Recognising the outstanding work of staff, pupils and supporters of the Ashcroft Technology Academy

  • 23 November, 2023
  • Philanthropy

Each year, I am delighted with the results the students at Ashcroft Technology Academy achieve.  However, it is always the “progress score” that I find to be particularly impressive.  This score is the measure of progress students make at secondary school from the end of Year 6 to the end of Year 11 in their GCSE exams. The higher the progress score a school receives, the more progress students make at that school – when compared with all other schools in the country.  It is also the measure against which secondary schools are judged.  The Academy’s progress score is outstanding; it is not only the top performing secondary school in the Borough of Wandsworth (again); it is the top performing school in South London and it is in the top 1% of secondary schools in England.

What makes this achievement even more impressive is the fact that almost a third of the students at the Academy have a diagnosed Special Educational Need, the Academy operates an Autistic Resource Base and approximately a third of the students at the Academy are classed as economically ‘disadvantaged’.  Nevertheless, almost 45% of the grades awarded to the students were grade 7, 8 or 9 (A or A* in “old money”).  Moreover, every student studies a very broad and academic curriculum, which is designed to prepare them for success in the future.  All students at the Academy, regardless of background, are prepared by staff to sit GCSE exams in the six subjects which form the Government’s EBACC qualification: English Literature, English Language, Maths, Science, Geography or History and French.  Very few secondary schools in England offer this academic and ambitious curriculum, and those that do are, in the main, grammar schools – therefore highly selective.

Students at the Academy also spend more time each day at the Academy than students do in other schools – over 37 and a half hours per week in core lessons – and students participate in extra-curricular activities outside of lessons and in supported study and additional subject-specific enrichment activities.  The government aims to set a national minimum of 32 and a half hours of secondary schooling per week; however, the start date for this has been delayed by a further year and, as a result, there are many secondary schools that do not meet this minimum requirement.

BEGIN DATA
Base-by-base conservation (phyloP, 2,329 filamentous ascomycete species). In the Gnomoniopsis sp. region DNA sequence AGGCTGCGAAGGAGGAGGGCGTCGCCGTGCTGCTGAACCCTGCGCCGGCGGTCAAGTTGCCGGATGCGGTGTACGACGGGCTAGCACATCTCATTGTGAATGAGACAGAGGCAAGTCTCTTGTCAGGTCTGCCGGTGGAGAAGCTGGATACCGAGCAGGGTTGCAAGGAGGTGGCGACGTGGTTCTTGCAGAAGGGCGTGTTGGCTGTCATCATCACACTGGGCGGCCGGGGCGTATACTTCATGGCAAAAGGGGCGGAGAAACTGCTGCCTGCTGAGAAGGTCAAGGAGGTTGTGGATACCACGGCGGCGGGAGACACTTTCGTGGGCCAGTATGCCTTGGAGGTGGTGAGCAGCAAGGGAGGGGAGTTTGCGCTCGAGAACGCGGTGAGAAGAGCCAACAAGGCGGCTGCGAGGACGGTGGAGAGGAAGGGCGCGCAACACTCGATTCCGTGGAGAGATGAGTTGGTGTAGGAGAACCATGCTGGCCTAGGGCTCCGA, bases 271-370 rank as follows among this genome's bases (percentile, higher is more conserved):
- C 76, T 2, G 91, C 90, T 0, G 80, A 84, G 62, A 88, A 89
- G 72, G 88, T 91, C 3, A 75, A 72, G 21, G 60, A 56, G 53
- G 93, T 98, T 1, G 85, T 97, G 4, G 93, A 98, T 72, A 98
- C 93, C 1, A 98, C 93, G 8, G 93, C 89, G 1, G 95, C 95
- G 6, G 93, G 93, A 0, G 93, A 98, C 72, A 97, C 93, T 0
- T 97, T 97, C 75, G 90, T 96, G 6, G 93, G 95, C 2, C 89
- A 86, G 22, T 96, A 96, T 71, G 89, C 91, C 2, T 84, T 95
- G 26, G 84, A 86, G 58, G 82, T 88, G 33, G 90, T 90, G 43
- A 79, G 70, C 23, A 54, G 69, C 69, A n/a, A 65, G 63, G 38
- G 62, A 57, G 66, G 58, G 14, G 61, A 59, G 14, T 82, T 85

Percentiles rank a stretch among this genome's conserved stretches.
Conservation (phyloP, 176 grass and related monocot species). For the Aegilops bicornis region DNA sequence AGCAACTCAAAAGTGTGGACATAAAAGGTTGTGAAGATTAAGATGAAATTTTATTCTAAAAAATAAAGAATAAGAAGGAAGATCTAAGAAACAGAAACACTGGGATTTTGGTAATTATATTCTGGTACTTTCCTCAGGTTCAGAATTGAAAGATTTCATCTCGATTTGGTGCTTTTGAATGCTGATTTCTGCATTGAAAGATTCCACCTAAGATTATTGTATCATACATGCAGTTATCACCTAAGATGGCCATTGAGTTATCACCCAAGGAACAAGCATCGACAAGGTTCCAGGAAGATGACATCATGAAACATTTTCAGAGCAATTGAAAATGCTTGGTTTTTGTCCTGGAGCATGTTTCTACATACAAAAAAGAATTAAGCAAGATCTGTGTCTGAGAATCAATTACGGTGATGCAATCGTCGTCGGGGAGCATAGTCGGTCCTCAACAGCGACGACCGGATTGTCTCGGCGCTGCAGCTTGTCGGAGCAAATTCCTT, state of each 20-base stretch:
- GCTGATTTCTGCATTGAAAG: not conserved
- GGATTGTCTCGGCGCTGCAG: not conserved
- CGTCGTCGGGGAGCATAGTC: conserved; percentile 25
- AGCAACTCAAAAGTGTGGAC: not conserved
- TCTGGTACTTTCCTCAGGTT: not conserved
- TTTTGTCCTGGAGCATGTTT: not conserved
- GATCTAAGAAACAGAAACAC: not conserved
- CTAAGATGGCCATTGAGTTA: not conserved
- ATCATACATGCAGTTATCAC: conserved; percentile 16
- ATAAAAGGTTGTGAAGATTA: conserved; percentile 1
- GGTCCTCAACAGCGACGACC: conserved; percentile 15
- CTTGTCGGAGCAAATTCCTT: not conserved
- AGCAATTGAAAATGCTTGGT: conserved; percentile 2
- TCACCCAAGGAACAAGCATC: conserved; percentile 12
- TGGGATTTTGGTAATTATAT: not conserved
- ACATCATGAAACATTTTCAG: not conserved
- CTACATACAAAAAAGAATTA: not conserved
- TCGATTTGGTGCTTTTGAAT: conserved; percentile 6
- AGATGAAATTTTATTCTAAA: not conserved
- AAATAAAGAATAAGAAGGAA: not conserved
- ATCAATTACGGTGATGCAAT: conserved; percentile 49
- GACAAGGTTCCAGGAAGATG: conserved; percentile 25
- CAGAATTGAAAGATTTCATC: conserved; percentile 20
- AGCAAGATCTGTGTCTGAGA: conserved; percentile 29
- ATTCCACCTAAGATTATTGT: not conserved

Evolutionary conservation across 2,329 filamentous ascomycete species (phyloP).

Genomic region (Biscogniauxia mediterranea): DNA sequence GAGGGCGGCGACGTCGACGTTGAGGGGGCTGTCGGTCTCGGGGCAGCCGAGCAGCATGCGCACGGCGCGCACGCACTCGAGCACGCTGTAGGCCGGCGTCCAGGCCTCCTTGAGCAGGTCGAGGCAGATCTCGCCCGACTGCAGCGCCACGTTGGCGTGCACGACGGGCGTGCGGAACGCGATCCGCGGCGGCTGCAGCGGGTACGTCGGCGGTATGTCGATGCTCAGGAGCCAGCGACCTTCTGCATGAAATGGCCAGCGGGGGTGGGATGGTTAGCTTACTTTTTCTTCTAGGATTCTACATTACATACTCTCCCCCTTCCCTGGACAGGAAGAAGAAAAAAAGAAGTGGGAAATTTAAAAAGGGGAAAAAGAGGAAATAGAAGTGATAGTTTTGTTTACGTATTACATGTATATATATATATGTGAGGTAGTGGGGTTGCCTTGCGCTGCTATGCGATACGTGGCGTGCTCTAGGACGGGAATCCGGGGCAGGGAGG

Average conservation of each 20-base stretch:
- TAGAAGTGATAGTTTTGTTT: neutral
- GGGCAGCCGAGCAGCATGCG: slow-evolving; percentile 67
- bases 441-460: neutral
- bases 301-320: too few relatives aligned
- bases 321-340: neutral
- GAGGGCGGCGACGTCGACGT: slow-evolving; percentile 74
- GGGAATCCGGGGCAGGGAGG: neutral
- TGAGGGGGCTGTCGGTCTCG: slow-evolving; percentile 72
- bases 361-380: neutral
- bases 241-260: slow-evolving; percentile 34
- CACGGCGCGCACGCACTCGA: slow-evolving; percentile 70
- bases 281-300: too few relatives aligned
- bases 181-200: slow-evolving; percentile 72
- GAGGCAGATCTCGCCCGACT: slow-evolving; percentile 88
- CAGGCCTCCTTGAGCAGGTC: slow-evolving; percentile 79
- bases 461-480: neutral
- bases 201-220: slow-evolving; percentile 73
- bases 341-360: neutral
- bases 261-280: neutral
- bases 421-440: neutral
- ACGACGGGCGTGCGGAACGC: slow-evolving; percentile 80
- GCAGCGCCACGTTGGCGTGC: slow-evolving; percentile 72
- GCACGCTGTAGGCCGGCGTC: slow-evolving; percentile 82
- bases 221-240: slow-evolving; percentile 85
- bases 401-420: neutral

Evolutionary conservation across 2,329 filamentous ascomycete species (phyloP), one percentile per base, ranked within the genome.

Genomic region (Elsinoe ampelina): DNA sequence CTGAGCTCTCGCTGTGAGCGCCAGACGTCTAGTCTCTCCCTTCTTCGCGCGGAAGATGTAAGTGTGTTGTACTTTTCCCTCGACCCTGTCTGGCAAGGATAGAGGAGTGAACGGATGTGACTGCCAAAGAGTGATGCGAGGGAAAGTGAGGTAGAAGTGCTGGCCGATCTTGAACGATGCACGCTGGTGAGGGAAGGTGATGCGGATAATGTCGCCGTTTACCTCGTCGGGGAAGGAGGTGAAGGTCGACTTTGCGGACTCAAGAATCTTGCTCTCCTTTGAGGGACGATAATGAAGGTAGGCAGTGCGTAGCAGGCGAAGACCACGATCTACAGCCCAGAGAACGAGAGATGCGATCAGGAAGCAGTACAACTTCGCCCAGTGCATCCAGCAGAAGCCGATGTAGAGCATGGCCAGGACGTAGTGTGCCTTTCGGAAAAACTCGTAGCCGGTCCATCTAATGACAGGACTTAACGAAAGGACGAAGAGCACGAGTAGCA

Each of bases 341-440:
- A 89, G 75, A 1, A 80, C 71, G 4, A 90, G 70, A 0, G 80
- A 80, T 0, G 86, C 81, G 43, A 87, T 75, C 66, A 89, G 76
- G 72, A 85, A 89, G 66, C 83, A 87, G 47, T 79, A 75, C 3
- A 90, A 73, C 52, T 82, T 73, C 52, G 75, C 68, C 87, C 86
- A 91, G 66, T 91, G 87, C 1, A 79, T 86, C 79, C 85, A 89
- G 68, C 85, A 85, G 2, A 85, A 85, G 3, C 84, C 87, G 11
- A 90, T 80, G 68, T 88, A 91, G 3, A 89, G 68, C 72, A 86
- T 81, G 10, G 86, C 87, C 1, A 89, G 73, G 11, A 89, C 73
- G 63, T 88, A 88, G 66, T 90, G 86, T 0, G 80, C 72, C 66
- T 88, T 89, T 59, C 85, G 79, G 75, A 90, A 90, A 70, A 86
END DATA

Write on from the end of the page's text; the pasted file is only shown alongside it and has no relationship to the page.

I know that the Academy faces challenges over the expectations it has of its young people – namely, excellent behaviour at all times, respect and kindness, excellent attendance and hard work.  These are, after all, desirable qualities schools should foster in all of their students.  However, I know that Local Authorities believe that the Academy should behave differently, in a much less ambitious way with certain students.  Sadly, this means that they promote an approach that depresses standards and depresses the rigour of the curriculum to make life easier for students.   I am also impressed with the way in which staff at the Academy respond to these unwanted challenges and provide what we believe to be the very best for the children.  The results prove that it is the right thing to do.

The success these students achieve is, in no small part, down to the dedication and expertise of the staff at the Academy, the very ambitious expectations the Academy has of its students and the students’ work ethic.

Lord Ashcroft KCMG, PC, founder and Chairman of the Trustees of the Ashcroft Technology Academy.

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